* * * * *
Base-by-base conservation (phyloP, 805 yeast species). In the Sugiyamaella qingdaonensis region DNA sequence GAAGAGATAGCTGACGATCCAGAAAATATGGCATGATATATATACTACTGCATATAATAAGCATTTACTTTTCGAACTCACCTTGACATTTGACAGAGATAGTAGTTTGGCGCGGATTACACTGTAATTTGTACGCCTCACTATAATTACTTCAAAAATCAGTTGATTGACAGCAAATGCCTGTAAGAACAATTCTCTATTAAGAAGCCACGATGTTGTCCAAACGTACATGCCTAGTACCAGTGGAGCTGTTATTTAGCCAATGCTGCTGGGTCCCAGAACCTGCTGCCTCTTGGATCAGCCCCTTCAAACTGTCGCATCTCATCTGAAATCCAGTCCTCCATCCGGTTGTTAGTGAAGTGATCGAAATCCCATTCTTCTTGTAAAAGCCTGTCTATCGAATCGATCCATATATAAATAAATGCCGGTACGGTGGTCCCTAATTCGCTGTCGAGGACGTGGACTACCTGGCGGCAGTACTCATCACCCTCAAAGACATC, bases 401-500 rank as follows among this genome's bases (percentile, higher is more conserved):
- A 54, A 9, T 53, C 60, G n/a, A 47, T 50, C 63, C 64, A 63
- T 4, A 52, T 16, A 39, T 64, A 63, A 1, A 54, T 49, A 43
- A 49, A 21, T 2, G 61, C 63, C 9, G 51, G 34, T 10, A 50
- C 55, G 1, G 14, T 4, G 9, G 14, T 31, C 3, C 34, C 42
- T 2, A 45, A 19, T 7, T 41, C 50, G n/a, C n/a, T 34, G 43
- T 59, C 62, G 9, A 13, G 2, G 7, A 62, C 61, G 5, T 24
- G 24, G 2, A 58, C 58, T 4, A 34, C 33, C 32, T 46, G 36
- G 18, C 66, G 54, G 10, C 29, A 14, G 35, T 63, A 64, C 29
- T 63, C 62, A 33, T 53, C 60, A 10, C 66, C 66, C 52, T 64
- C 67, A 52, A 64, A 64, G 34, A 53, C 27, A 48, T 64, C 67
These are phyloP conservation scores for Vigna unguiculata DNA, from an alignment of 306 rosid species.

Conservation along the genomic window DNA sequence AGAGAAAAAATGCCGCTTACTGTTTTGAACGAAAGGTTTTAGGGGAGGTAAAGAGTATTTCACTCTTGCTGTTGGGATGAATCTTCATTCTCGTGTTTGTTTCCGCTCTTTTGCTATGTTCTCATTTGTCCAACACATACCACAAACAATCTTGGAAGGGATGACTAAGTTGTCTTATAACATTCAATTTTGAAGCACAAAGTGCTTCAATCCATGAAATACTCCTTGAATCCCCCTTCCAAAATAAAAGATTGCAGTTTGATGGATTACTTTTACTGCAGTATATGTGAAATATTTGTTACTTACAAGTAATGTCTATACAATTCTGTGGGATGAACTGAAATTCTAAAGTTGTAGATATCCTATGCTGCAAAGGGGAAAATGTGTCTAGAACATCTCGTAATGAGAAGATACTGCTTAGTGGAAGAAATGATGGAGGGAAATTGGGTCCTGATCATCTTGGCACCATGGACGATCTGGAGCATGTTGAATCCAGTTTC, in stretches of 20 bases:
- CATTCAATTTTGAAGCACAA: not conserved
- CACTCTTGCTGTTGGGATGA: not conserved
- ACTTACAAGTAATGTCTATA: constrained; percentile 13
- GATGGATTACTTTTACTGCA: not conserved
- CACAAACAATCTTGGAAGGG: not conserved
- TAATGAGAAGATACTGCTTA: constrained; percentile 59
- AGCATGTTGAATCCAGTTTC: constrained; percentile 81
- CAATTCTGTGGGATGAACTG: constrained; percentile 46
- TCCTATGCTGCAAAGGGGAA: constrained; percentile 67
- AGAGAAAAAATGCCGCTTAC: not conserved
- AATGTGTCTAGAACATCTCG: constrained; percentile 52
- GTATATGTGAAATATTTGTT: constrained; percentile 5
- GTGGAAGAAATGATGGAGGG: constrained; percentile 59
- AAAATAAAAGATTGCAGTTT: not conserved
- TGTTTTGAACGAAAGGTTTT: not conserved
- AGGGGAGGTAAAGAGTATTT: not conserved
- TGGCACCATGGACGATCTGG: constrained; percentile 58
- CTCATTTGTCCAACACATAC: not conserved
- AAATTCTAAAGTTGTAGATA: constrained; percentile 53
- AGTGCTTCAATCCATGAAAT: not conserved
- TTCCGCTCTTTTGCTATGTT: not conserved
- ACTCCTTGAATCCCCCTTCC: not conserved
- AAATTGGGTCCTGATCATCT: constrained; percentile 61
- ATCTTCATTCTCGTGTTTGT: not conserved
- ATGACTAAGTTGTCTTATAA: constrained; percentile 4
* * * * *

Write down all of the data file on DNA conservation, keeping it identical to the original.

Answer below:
Base-by-base conservation (phyloP, 805 yeast species). In the Sugiyamaella qingdaonensis region DNA sequence GAAGAGATAGCTGACGATCCAGAAAATATGGCATGATATATATACTACTGCATATAATAAGCATTTACTTTTCGAACTCACCTTGACATTTGACAGAGATAGTAGTTTGGCGCGGATTACACTGTAATTTGTACGCCTCACTATAATTACTTCAAAAATCAGTTGATTGACAGCAAATGCCTGTAAGAACAATTCTCTATTAAGAAGCCACGATGTTGTCCAAACGTACATGCCTAGTACCAGTGGAGCTGTTATTTAGCCAATGCTGCTGGGTCCCAGAACCTGCTGCCTCTTGGATCAGCCCCTTCAAACTGTCGCATCTCATCTGAAATCCAGTCCTCCATCCGGTTGTTAGTGAAGTGATCGAAATCCCATTCTTCTTGTAAAAGCCTGTCTATCGAATCGATCCATATATAAATAAATGCCGGTACGGTGGTCCCTAATTCGCTGTCGAGGACGTGGACTACCTGGCGGCAGTACTCATCACCCTCAAAGACATC, bases 401-500 rank as follows among this genome's bases (percentile, higher is more conserved):
- A 54, A 9, T 53, C 60, G n/a, A 47, T 50, C 63, C 64, A 63
- T 4, A 52, T 16, A 39, T 64, A 63, A 1, A 54, T 49, A 43
- A 49, A 21, T 2, G 61, C 63, C 9, G 51, G 34, T 10, A 50
- C 55, G 1, G 14, T 4, G 9, G 14, T 31, C 3, C 34, C 42
- T 2, A 45, A 19, T 7, T 41, C 50, G n/a, C n/a, T 34, G 43
- T 59, C 62, G 9, A 13, G 2, G 7, A 62, C 61, G 5, T 24
- G 24, G 2, A 58, C 58, T 4, A 34, C 33, C 32, T 46, G 36
- G 18, C 66, G 54, G 10, C 29, A 14, G 35, T 63, A 64, C 29
- T 63, C 62, A 33, T 53, C 60, A 10, C 66, C 66, C 52, T 64
- C 67, A 52, A 64, A 64, G 34, A 53, C 27, A 48, T 64, C 67
These are phyloP conservation scores for Vigna unguiculata DNA, from an alignment of 306 rosid species.

Conservation along the genomic window DNA sequence AGAGAAAAAATGCCGCTTACTGTTTTGAACGAAAGGTTTTAGGGGAGGTAAAGAGTATTTCACTCTTGCTGTTGGGATGAATCTTCATTCTCGTGTTTGTTTCCGCTCTTTTGCTATGTTCTCATTTGTCCAACACATACCACAAACAATCTTGGAAGGGATGACTAAGTTGTCTTATAACATTCAATTTTGAAGCACAAAGTGCTTCAATCCATGAAATACTCCTTGAATCCCCCTTCCAAAATAAAAGATTGCAGTTTGATGGATTACTTTTACTGCAGTATATGTGAAATATTTGTTACTTACAAGTAATGTCTATACAATTCTGTGGGATGAACTGAAATTCTAAAGTTGTAGATATCCTATGCTGCAAAGGGGAAAATGTGTCTAGAACATCTCGTAATGAGAAGATACTGCTTAGTGGAAGAAATGATGGAGGGAAATTGGGTCCTGATCATCTTGGCACCATGGACGATCTGGAGCATGTTGAATCCAGTTTC, in stretches of 20 bases:
- CATTCAATTTTGAAGCACAA: not conserved
- CACTCTTGCTGTTGGGATGA: not conserved
- ACTTACAAGTAATGTCTATA: constrained; percentile 13
- GATGGATTACTTTTACTGCA: not conserved
- CACAAACAATCTTGGAAGGG: not conserved
- TAATGAGAAGATACTGCTTA: constrained; percentile 59
- AGCATGTTGAATCCAGTTTC: constrained; percentile 81
- CAATTCTGTGGGATGAACTG: constrained; percentile 46
- TCCTATGCTGCAAAGGGGAA: constrained; percentile 67
- AGAGAAAAAATGCCGCTTAC: not conserved
- AATGTGTCTAGAACATCTCG: constrained; percentile 52
- GTATATGTGAAATATTTGTT: constrained; percentile 5
- GTGGAAGAAATGATGGAGGG: constrained; percentile 59
- AAAATAAAAGATTGCAGTTT: not conserved
- TGTTTTGAACGAAAGGTTTT: not conserved
- AGGGGAGGTAAAGAGTATTT: not conserved
- TGGCACCATGGACGATCTGG: constrained; percentile 58
- CTCATTTGTCCAACACATAC: not conserved
- AAATTCTAAAGTTGTAGATA: constrained; percentile 53
- AGTGCTTCAATCCATGAAAT: not conserved
- TTCCGCTCTTTTGCTATGTT: not conserved
- ACTCCTTGAATCCCCCTTCC: not conserved
- AAATTGGGTCCTGATCATCT: constrained; percentile 61
- ATCTTCATTCTCGTGTTTGT: not conserved
- ATGACTAAGTTGTCTTATAA: constrained; percentile 4